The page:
She can sing it: Charlotte Delaney stars as Cinderella in the Heights Players production directed by Jim McNulty.

"Cinderella," one of the world’s
most enduring and beloved fairy tales – which plays through Dec.
20 at the Heights Players – has a history as interesting as the
play itself.

One of the earliest versions of the story of the beautiful youngest
daughter abused by her jealous stepmother and her ugly stepsisters,
dates back to ninth-century China. More than 500 variations of
the story have been recorded in Europe, the most famous of which
appeared in Charles Perrault’s "Contes de mon mere l’oye"
(1697) or "Tales of Mother Goose," from which the English
version is translated.

In Perrault’s version, Cinderella’s fairy godmother appears and
provides the clothing and carriage that allow Cinderella to go
to the ball where she will meet the prince. But in most versions
of the story, the supernatural helper is Cinderella’s dead mother,
or an animal sent by her mother to help her beleaguered offspring.

Likewise, the agency of a glass slipper by which the prince recognizes
the cinder girl as the fair young maid he met at the ball is
unique in Perrault; in other versions, it is a golden or silver
slipper or ring that helps the prince recognize his beloved.

Additionally, the details of the complete story – often replete
with gruesome accounts of how the elder sisters attempted to
fit their large feet into the tiny slipper or how they were eventually
punished – are most often omitted from many children’s versions.

The Rodgers and Hammerstein 1959 television version – now at
the Heights Players, directed by Jim McNulty – starring Julie
Andrews as Cinderella, Jon Cypher as the Prince, Edie Adams as
the Fairy Godmother and Ilka Chase as the Stepmother, is one
of the milder, and certainly one of the more musical versions
of "Cinderella." [Rossini’s opera, "La Cenerentola
(1817) is based on a modified version of the story.]

Happily, the Heights Players have kept much of the splendor that
characterized the television incarnations of "Cinderella"
(in 1965, starring Leslie Ann Warren as Cinderella, Stuart Damon
as the Prince, Celeste Holm as the Stepmother, Walter Pidgeon
as the King, and Ginger Rogers as the Queen; and in 1997, starring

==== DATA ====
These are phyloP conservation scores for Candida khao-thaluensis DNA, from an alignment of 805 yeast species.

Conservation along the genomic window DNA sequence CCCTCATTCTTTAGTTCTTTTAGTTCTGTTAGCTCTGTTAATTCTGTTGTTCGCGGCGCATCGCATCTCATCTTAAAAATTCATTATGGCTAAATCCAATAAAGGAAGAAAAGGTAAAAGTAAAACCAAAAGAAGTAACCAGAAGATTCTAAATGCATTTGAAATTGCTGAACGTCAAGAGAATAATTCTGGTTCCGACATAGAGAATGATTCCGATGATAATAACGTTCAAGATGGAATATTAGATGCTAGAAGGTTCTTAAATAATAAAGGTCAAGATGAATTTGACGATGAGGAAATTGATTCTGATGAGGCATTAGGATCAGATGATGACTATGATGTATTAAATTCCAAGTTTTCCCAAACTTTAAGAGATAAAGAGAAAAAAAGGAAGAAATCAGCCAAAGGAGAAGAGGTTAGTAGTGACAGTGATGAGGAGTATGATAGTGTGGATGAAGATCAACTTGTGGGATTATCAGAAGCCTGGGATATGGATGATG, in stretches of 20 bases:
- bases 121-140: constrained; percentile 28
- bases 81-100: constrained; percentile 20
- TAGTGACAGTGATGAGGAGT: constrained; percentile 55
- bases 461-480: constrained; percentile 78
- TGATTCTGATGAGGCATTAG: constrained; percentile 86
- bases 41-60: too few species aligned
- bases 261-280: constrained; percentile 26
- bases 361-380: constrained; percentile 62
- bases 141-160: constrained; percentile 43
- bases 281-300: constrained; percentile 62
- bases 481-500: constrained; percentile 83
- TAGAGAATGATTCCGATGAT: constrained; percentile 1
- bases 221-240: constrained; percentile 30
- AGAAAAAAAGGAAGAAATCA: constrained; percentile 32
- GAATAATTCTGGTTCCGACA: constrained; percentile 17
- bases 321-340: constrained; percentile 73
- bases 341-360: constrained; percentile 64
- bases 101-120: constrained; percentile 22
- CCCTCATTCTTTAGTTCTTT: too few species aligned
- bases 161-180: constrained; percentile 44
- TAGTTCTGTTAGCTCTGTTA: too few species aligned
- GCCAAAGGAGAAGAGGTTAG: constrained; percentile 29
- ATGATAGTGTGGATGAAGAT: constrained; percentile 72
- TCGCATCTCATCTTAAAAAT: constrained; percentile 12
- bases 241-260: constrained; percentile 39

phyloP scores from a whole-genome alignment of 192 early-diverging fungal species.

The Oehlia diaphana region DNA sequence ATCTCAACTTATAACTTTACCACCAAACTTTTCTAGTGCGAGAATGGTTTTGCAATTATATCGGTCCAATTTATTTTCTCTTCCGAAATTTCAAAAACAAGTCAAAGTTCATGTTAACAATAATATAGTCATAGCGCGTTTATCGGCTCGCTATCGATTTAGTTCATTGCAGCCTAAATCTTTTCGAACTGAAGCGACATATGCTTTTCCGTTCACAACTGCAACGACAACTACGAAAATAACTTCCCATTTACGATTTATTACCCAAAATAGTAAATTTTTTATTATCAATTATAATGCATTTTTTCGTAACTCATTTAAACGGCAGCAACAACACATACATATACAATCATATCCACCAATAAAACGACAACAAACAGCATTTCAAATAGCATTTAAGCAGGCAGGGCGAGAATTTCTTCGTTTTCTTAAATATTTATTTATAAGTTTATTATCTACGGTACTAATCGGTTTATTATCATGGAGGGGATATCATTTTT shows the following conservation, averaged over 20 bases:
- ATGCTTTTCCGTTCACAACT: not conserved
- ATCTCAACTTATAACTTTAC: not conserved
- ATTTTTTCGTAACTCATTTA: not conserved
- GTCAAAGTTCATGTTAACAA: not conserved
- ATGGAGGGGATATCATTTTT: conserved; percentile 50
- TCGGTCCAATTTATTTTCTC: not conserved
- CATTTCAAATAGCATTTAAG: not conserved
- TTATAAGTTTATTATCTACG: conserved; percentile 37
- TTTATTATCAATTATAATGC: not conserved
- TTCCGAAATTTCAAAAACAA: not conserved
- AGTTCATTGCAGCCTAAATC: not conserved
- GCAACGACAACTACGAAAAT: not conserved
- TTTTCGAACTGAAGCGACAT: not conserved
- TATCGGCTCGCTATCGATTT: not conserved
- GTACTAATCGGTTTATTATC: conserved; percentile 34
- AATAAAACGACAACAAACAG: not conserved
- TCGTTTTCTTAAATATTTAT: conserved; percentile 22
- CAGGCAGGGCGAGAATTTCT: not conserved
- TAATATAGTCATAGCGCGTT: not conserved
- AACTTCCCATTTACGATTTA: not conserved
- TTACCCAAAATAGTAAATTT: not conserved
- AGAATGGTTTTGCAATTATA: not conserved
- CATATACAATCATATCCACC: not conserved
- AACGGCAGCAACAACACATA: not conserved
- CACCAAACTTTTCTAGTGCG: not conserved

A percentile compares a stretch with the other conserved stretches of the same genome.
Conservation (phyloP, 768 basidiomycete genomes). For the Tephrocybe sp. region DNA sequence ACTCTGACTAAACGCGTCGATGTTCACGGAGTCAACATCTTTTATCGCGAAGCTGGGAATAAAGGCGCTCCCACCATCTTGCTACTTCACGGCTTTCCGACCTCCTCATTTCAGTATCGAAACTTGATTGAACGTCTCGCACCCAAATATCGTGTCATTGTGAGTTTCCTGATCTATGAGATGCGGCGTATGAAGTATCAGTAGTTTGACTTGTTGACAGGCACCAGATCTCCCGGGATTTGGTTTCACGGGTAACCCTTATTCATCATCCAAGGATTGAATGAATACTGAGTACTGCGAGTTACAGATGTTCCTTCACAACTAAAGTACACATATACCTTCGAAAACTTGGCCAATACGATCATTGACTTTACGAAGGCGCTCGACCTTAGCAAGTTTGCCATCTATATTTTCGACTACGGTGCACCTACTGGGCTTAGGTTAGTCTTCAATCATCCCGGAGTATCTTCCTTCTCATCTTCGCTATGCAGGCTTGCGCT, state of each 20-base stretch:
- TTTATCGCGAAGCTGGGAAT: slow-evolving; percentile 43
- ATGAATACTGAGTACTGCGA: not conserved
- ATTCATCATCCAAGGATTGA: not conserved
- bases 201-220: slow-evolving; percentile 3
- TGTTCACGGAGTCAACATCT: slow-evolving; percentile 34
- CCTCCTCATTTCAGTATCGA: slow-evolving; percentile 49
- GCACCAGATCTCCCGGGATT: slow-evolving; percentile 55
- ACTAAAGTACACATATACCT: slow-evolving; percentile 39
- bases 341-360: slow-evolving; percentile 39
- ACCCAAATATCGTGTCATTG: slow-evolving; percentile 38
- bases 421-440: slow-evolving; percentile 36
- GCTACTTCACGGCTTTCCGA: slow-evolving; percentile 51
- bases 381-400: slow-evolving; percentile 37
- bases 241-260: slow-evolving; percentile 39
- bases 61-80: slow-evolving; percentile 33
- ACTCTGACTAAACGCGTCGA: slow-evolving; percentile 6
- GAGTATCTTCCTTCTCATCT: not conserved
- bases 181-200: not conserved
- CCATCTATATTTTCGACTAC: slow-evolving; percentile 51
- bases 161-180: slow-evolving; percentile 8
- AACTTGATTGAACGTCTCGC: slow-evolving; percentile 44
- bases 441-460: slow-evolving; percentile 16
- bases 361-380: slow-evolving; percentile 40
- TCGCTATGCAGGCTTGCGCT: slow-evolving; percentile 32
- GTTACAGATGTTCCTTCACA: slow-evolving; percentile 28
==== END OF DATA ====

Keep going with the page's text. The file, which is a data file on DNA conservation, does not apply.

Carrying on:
pop star Brandy in the title role with a multi-ethnic supporting
cast that included Whitney Houston as the Fairy Godmother, Bernadette
Peters as the Stepmother and Whoopi Goldberg as the Queen – wearing
$60 million in borrowed Harry Winston jewelry.)

In the Heights Players version, Albert Walsh has provided a wardrobe
of lavish gowns and tunics that show lots of male leg. And Robert
J. Weinstein does wonders lighting the miraculous events.

Charlotte Delaney stars as Cinderella. She’s everything the title
character should be: sweet and innocent with a powerful set of
lungs for songs like "In My Own Little Corner" and
"Do I Love You Because You’re Beautiful?"

Sharon Wyse as the Queen and Michael Blake as the King are a
mature and affectionate counterweight to the Prince and Cinderella’s
starry-eyed love.

But, of course, it’s the evil characters that have all the fun.
This reviewer particularly liked the sullen stance taken by Zehra
Abdi, who plays the not-so-aptly named Joy.

Tina Throckmorton, who has previously been seen at the Heights
Players as Fiona MacLaren in "Brigadoon" and Queen
Guenevere in "Camelot," adds a welcome dash of sarcasm
as the fairy godmother to this otherwise saccharine tale. And,
of course, her awesome soprano voice is always appreciated.

It’s the holiday season, a time of warmth and cheer. And what
is warmer, what is more cheerful than that greatest rags-to-riches
story ever told? So put on your scarf and mittens, and round
up the kids. Then bundle everyone into a car (if you haven’t
got a carriage) and herd them off to see Cinderella and the Prince
make their magic one more time.

The Heights Players production of "Cinderella" runs
through Dec. 20, Fridays and Saturdays at 8 pm, and Sundays at
2 pm. Tickets are $15, $13 students and seniors. The Heights
Players are located at 26 Willow Place between State and Joralemon
streets in Brooklyn Heights. For more information, call (718)

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